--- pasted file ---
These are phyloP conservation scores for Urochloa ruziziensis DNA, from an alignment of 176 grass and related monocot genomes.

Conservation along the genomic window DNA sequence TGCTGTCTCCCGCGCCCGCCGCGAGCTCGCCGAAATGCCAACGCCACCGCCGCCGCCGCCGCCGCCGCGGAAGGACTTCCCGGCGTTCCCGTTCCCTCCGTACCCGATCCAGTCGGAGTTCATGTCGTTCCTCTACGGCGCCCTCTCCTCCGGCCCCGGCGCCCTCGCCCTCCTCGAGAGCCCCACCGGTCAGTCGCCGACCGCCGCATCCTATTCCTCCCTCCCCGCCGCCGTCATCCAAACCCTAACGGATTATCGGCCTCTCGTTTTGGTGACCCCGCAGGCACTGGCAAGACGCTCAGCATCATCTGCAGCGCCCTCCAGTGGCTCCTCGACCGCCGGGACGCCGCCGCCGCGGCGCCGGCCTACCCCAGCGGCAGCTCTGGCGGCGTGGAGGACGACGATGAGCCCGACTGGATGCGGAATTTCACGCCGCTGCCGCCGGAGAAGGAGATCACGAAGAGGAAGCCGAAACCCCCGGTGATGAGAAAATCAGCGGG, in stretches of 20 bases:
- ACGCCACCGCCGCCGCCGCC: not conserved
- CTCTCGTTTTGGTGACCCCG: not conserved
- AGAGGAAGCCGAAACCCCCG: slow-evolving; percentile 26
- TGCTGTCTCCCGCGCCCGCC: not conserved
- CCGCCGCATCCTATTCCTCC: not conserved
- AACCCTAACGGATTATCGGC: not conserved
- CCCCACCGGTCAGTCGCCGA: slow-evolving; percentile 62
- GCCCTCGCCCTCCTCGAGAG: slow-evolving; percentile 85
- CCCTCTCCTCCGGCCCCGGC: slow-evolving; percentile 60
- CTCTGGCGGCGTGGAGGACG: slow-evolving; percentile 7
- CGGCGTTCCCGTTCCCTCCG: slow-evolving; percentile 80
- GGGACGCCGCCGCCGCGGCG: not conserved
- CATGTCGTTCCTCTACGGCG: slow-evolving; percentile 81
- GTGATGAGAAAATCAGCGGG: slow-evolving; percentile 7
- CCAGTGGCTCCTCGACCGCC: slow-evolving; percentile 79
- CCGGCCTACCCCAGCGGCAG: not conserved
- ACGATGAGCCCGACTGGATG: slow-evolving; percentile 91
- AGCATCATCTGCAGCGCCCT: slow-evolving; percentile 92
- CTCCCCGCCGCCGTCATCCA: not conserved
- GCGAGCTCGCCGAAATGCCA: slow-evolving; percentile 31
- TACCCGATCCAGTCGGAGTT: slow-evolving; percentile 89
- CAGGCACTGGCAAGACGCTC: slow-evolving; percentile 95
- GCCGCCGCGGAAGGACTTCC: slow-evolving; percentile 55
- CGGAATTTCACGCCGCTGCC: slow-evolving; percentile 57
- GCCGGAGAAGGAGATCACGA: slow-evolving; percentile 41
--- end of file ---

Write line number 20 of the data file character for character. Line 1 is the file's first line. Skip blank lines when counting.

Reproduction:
- AGCATCATCTGCAGCGCCCT: slow-evolving; percentile 92